One thing I want to add, if the job market keeps heading in the direction of going further into the toilet, I can see these amenities being taken away starting with the transportation and then with dress codes. Saw it at Lockheed Martin. When I was at LM, we had the pension, flex time, more casual dress code and today, flex time has been taken away all but in name only, stricter dress code where even casual Friday is gone and pension long gone as well. On dress code, they gotten picky even where a polo shirt is considered too casual and they want you in a long sleeved button down shirt and even khakis is also too casual and they want you in dark colored dress pants now.
The author missed a company. Genentech, a large bio-tech company located in South San Francisco (a seperate city on the south border of San Francsico), also runs these luxury motor coach shuttles. I see them daily, crossing SF Bay on the San Mateo Bridge. Unlike other companies, they actually display their company name, and shuttle’s destination, on the front and rear of each bus (via electronic signs). Their shuttles are bound for the suburbs of the East Bay (not the Silicon Valley), and usually display the name of the suburb to which they are travelling - I have seen them display destinations like Pleasanton, San Ramon, and Walnut Creek.
Hence, it is not only the “Urban Hipsters” in San Francisco who are being provided this type of transportation.
I addition to the Genentech busses, I also see the unmarked double-deck luxury shuttles, mentioned in the article. They are frequently travelling north and south along the East Bay freeways during commute times (probably to and from the Silicon Valley). Again, I am guessing that these coaches are not simply transporting SF twenty-somethings, as they are nowhere near “The City” (unless they came across from San Francisco via the Oakland Bay Bridge). Hence, these shuttles seem to spread out across the entire SF Bay area. I wish my employer would run one for us!!
If they put their logo on the bus they’ll be ambushed by bands of roving recruiters.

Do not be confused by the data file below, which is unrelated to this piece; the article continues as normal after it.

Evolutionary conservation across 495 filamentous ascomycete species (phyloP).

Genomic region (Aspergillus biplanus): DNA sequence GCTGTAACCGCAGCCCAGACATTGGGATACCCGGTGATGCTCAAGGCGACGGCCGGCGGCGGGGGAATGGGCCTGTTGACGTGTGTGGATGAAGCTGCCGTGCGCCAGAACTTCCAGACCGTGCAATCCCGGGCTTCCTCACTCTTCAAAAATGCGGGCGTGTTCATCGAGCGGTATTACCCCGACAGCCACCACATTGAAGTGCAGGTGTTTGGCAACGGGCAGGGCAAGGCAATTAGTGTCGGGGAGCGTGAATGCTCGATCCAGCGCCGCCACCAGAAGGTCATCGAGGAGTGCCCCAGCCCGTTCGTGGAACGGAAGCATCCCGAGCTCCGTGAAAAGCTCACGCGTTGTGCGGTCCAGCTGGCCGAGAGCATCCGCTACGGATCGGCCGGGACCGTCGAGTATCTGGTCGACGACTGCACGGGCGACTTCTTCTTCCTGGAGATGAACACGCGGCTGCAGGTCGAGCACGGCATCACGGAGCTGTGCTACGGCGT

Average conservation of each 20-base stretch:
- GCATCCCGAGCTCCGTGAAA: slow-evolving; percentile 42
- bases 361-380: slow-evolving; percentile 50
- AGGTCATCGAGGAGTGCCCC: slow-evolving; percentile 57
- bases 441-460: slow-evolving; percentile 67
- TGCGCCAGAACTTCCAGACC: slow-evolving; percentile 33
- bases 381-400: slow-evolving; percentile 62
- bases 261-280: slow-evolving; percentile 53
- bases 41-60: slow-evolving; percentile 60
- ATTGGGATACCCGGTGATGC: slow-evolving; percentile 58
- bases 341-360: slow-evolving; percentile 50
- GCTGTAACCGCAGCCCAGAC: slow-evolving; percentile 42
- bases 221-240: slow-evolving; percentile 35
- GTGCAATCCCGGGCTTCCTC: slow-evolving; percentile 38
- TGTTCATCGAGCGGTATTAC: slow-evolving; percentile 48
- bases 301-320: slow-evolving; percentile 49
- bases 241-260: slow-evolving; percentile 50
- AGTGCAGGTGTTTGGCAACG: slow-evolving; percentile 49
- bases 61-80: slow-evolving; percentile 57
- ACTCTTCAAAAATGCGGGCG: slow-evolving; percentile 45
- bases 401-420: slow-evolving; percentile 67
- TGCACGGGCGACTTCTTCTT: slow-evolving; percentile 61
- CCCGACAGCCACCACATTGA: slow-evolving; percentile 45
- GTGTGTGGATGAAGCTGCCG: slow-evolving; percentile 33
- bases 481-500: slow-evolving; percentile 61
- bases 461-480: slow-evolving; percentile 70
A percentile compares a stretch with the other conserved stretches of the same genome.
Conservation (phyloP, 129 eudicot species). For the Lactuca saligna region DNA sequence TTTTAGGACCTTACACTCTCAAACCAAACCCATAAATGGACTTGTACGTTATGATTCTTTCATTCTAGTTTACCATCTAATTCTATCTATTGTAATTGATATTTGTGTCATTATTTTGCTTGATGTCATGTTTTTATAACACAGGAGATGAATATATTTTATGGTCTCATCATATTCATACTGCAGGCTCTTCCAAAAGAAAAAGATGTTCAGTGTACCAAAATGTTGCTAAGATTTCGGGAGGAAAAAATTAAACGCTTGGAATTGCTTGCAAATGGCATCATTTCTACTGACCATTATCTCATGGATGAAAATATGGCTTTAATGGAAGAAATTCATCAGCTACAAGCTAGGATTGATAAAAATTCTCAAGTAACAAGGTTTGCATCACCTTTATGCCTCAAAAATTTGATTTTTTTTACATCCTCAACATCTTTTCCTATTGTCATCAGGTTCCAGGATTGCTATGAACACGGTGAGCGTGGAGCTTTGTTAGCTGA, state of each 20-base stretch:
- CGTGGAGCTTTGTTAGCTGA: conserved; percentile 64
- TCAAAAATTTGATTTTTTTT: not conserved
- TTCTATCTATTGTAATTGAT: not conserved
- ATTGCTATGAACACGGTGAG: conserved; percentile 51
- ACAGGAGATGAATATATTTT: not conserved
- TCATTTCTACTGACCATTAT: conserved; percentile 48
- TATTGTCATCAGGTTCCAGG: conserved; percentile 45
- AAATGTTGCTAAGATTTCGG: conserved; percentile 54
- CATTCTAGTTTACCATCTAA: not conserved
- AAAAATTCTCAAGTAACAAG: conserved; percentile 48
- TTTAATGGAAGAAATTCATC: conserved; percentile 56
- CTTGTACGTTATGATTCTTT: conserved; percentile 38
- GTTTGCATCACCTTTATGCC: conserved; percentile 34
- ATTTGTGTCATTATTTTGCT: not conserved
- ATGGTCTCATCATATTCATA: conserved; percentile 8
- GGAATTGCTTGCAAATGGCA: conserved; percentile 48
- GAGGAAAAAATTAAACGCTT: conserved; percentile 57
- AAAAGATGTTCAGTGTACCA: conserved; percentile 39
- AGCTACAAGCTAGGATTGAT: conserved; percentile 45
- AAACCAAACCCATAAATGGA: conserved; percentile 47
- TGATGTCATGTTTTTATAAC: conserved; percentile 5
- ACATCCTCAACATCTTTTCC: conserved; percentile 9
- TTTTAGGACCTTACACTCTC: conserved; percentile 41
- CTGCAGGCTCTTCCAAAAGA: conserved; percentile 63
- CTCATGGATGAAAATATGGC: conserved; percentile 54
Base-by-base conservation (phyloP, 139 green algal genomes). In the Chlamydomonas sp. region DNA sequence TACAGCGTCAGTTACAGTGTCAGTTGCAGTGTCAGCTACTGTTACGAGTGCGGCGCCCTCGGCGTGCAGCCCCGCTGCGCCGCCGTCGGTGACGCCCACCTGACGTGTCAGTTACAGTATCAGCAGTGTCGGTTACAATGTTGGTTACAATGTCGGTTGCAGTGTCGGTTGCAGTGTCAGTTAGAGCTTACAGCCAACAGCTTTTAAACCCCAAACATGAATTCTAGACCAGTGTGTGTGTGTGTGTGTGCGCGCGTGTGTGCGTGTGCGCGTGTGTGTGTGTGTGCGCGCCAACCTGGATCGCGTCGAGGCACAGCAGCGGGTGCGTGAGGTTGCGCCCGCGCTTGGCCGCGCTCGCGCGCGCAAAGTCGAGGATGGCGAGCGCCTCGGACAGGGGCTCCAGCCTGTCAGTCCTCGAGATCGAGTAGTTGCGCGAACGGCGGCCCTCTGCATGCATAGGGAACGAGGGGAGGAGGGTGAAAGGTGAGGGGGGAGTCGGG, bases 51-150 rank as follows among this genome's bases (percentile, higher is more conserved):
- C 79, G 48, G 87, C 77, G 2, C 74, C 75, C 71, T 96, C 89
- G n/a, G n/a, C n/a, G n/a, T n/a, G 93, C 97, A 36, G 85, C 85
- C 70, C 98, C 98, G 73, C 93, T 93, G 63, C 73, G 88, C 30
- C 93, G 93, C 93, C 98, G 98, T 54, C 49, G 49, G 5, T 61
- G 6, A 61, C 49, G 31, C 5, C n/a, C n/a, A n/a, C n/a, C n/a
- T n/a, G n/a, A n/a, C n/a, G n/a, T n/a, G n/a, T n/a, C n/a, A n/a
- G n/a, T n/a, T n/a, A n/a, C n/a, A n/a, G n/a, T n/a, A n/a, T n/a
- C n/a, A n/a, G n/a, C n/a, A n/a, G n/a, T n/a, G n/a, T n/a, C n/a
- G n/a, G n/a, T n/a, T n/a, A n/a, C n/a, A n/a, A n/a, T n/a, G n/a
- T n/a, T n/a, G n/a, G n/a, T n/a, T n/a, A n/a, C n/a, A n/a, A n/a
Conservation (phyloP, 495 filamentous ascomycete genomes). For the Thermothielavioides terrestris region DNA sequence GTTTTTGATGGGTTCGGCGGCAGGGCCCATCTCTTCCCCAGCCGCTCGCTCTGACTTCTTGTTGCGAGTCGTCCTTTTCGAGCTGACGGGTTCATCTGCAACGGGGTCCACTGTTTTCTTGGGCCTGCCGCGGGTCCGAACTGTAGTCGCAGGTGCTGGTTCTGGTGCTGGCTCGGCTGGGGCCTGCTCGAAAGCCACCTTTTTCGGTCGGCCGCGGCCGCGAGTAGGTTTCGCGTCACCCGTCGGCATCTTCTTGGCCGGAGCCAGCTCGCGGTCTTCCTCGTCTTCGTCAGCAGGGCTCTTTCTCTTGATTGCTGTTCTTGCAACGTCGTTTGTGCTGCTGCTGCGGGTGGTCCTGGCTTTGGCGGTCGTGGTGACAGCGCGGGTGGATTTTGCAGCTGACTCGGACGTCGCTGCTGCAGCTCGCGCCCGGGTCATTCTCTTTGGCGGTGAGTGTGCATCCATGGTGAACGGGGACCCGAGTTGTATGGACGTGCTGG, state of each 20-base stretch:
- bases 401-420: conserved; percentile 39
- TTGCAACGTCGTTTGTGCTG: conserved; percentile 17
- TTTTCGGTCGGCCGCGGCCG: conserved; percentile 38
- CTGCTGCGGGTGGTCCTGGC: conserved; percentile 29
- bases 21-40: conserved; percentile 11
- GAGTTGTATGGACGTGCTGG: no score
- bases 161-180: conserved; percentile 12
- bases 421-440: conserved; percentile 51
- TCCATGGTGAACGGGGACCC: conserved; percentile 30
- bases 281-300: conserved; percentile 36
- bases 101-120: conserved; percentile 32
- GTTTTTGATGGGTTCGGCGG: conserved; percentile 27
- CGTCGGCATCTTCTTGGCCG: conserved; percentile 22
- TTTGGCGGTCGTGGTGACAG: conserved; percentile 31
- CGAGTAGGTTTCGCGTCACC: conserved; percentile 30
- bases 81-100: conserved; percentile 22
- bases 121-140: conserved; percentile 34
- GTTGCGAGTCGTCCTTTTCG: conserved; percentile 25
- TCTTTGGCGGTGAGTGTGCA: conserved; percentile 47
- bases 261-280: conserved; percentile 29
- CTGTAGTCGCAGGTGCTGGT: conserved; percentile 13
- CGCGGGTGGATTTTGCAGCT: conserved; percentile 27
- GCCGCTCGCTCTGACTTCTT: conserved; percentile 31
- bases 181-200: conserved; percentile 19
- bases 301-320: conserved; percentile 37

You may find that these shuttles are provided because the employers in the area have voluntarily agreed to ‘trip reduction programs’ advocated (or required) by government.
Dress code here in Seattle is, wear clothes.
BTW MS runs shuttles for FTEs as a commute service, and also runs intra-site shuttles that orange badges can also ride.
Its rumoured that Amazon does something similar around its Lake Union campus.
Yeah, I worked with a lot of offshore folks in Hyderabad a few years ago, and almost none of them had their own cars. They either rode the municipal bus system (the Indian state of Andhra Prahesh, including Hyderabad, has the largest bus system in the world), used taxis or rickshaws, or more commonly, used hire vans that our company provided.
The downside to this is when they have a transit strike there, which happens every few years, all the hire van drivers and taxi/rickshaw drivers join the strike, often involuntarily. There tends to be violence if they don’t. (Yes, union thugs are the same the world over.)
Only thing that pisses me off about these buses is they get in the fast lane and act a piece on a Parcheesi set, essentially blocking anyone from passing.
Only thing that pisses me off about these buses is they get in the fast lane and act like a piece on a Parcheesi set, essentially blocking anyone from passing.
Thereby filling an ecological niche formerly held by the Prius and before that the Volks Wagon minibus which took over from the Nash Rambler...
beep, beep... beep, beep...
It was probably done to cut down on poaching. The carpooling in the 90s was pretty intense, but because so many of the companies were in the same neighborhood the carpooling was also pretty haphazard. Lots of folks showing up in one parking lot then gathering into cars with people from multiple companies, people start to talk, offers get made... Company owned buses helps keep that down. Also whatever morning get together meetings you have can be scheduled to happen on the bus.